We Germans, too, can say that the power of innovation evolves best through teamwork, through cooperation between and among companies and research institutions, both at home and abroad. We need researchers with a pioneering spirit, who are curious about the world and who delight in discovery. We need entrepreneurs who think creatively, and are willing to try out and to finance new things. And we need politicians who create the right framework for innovation.

There is one crucial actor in the process of innovation that I haven’t mentioned yet: society, the citizens, the people in our countries. The process of innovation, after all, is about their quality of life, their ideas, their expectations. So we need a social consensus on innovation. To that end we need to exchange views, talk, sometimes even argue – about the opportunities and risks inherent in innovation, about freedoms and boundaries. And we must be prepared to have the courage to do new and extraordinary things. Debates on innovation are always also processes of soul-searching in society: how willing are we as a society to change? How willing are we to take risks? How open are we to new technologies and new procedures? How willing are we to learn? How happy to experiment? When we in Germany are looking for answers, I think we can learn from the Korean experience.

Whether innovation falls on fertile soil and bears fruit in society is in part up to you, ladies and gentlemen. The job of an innovation broker is undoubtedly a difficult one: innovations by their very nature involve imponderables. Innovation creates not only winners, but losers too. We must not shy away from addressing this.

In Germany we have good experience of designing innovative projects in a transparent way and involving the people at an early stage. This is not easy, and sometimes it means conflict, but it means too that obstacles along the way from having an innovative idea to putting it into practice can be recognised early on and faults corrected promptly.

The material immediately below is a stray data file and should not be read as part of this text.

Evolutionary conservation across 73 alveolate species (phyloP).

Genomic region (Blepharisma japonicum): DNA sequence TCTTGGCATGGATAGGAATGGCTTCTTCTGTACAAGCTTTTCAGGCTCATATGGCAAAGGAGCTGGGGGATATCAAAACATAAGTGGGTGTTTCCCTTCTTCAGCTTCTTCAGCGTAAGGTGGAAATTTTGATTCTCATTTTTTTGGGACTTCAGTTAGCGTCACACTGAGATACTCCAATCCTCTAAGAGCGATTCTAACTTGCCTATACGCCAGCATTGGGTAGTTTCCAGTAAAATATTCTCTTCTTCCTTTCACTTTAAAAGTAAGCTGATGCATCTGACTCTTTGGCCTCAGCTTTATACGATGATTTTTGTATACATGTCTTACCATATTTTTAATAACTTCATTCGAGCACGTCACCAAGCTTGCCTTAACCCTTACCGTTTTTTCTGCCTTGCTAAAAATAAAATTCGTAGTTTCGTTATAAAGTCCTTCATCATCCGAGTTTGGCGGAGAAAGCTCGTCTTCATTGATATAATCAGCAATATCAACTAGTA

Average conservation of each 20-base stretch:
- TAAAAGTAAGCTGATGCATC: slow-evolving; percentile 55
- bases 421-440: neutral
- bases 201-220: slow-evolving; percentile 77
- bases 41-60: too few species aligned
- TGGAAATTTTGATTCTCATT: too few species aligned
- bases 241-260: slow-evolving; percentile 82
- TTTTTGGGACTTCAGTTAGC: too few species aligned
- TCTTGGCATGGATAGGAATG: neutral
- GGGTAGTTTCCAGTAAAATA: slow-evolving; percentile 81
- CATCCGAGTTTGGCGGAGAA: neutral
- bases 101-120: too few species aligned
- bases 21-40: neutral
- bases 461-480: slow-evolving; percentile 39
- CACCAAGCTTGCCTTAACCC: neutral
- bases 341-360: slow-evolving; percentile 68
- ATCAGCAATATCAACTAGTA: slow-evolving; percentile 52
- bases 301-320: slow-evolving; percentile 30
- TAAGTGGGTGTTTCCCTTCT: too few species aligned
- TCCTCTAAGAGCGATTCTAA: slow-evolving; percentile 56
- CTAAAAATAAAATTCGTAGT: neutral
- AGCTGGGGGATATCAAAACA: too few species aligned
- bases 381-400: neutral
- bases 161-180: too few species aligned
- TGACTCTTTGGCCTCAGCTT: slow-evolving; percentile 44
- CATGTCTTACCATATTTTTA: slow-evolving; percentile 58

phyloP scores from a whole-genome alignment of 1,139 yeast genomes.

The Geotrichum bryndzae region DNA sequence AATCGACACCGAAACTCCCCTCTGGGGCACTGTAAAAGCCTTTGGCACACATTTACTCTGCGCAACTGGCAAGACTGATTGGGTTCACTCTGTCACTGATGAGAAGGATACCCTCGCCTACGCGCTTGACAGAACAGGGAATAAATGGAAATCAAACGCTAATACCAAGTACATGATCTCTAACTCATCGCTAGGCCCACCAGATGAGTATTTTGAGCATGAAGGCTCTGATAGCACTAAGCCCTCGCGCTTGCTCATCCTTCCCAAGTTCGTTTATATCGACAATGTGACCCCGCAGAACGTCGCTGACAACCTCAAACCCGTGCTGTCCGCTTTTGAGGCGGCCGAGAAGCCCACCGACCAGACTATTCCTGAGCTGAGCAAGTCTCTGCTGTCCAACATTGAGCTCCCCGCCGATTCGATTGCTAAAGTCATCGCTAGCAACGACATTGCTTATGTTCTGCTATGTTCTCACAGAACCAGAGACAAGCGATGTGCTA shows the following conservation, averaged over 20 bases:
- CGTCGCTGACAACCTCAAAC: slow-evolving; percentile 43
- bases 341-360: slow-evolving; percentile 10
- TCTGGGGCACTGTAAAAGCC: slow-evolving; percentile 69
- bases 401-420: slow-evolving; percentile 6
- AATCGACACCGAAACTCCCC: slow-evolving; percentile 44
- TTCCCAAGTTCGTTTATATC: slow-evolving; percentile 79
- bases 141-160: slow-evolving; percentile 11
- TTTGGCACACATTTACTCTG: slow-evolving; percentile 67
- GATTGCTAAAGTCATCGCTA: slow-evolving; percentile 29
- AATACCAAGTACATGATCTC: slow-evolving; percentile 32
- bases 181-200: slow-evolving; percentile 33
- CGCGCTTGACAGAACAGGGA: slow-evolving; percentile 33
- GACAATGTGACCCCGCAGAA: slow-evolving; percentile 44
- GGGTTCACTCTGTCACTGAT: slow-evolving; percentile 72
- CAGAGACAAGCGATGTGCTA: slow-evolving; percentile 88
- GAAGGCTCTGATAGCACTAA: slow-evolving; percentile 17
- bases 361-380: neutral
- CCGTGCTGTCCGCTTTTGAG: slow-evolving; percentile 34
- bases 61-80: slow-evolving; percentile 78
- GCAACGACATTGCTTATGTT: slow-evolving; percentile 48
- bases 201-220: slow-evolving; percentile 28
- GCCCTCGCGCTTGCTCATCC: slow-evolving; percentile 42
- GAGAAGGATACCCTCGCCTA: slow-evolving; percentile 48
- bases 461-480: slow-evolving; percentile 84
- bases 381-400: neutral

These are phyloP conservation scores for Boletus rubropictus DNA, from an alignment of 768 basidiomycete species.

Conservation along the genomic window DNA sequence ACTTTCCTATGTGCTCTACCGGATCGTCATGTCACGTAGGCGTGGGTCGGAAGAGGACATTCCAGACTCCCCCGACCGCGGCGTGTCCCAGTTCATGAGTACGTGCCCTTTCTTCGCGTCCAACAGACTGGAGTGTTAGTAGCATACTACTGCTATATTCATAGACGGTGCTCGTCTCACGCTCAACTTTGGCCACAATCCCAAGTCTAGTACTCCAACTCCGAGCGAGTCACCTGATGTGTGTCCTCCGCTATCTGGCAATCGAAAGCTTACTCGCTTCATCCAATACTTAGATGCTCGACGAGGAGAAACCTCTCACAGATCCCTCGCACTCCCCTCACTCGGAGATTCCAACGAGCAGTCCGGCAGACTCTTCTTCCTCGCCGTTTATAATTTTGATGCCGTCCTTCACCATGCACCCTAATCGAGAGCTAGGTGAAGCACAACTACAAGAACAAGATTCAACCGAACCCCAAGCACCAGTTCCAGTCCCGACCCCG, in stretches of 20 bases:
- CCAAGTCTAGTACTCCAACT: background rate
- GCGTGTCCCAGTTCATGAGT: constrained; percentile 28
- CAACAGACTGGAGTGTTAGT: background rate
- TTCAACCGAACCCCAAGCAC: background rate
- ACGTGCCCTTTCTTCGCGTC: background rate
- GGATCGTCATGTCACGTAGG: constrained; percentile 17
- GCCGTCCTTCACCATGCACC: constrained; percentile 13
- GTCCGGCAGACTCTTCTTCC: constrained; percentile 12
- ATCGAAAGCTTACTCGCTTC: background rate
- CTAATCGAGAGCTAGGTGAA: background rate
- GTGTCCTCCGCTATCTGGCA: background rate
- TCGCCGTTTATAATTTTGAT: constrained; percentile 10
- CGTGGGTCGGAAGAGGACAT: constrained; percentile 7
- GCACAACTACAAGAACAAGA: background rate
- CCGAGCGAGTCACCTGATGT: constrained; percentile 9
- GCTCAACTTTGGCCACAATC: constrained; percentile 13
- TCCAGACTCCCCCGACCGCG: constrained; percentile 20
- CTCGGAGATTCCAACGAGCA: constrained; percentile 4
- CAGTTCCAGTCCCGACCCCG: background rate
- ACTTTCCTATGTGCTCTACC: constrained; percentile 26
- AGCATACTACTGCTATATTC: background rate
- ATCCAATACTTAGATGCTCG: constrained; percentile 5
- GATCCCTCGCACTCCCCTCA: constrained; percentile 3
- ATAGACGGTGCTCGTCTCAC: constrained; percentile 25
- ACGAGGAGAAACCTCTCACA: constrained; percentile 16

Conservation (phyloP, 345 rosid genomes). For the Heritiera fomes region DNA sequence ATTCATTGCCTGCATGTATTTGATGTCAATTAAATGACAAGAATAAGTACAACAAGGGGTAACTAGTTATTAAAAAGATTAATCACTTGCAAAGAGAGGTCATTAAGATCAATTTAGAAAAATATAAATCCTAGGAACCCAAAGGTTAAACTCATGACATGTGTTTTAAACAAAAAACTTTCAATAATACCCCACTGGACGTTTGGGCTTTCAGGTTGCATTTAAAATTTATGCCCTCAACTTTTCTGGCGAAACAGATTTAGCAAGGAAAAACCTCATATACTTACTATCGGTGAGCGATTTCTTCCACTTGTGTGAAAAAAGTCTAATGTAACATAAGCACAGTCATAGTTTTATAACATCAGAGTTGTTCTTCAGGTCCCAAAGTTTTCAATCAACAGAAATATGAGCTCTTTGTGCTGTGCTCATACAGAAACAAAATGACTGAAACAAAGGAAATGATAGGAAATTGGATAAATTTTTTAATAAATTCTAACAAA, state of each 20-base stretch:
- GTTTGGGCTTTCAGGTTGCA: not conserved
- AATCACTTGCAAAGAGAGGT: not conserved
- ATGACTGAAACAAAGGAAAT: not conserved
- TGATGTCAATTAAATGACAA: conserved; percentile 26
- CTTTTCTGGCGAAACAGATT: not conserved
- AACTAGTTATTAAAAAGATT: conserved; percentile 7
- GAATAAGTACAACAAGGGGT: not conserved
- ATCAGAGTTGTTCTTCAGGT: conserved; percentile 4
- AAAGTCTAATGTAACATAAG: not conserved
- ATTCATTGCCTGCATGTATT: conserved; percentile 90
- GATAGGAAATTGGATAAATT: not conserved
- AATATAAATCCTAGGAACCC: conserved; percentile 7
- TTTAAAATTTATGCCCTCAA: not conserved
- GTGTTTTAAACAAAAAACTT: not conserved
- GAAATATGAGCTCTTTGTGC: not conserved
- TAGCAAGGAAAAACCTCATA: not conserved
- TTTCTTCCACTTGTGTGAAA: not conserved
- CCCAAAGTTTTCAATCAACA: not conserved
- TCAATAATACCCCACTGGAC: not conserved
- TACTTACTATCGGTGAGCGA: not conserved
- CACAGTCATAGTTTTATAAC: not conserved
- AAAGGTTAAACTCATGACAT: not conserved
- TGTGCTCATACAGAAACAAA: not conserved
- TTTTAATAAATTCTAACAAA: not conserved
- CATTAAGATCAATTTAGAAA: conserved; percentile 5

One might mention many areas of innovation which are posing challenges for our countries. I would like to conclude by focusing on just one, which you will be looking at again this afternoon. Namely the digital steering of entire industrial production processes – a development for which we in Germany have coined the term "Industry 4.0". You also often hear the phrase "fourth industrial revolution". This in itself is enough to show we are talking about more than mere technical progress. What we are experiencing, in fact, is a fundamental change in the world of work which gives rise to equally fundamental questions. What impact will increasing robotisation have on the relationship between people and machines? What work, what qualifications, will be needed? And how will we organise work that, thanks to modern steering and communications technologies, is less tied to specific times and places?

The answers to these questions, however, and the development of Work 4.0, will not be determined by computers or algorithms, ladies and gentlemen. Rather, this is a task for us humans, a creative process of searching and learning for which we need the freedom of the intellect, freedom to embrace new, unusual, even unheard-of thoughts and ideas. Otherwise there can be no real solutions for the future. With this in mind, ladies and gentlemen, I wish you all an inspiring conference. May you enjoy encounters, lectures and talks which will fire your pioneering spirit and enrich both our two countries and our innovation partnership.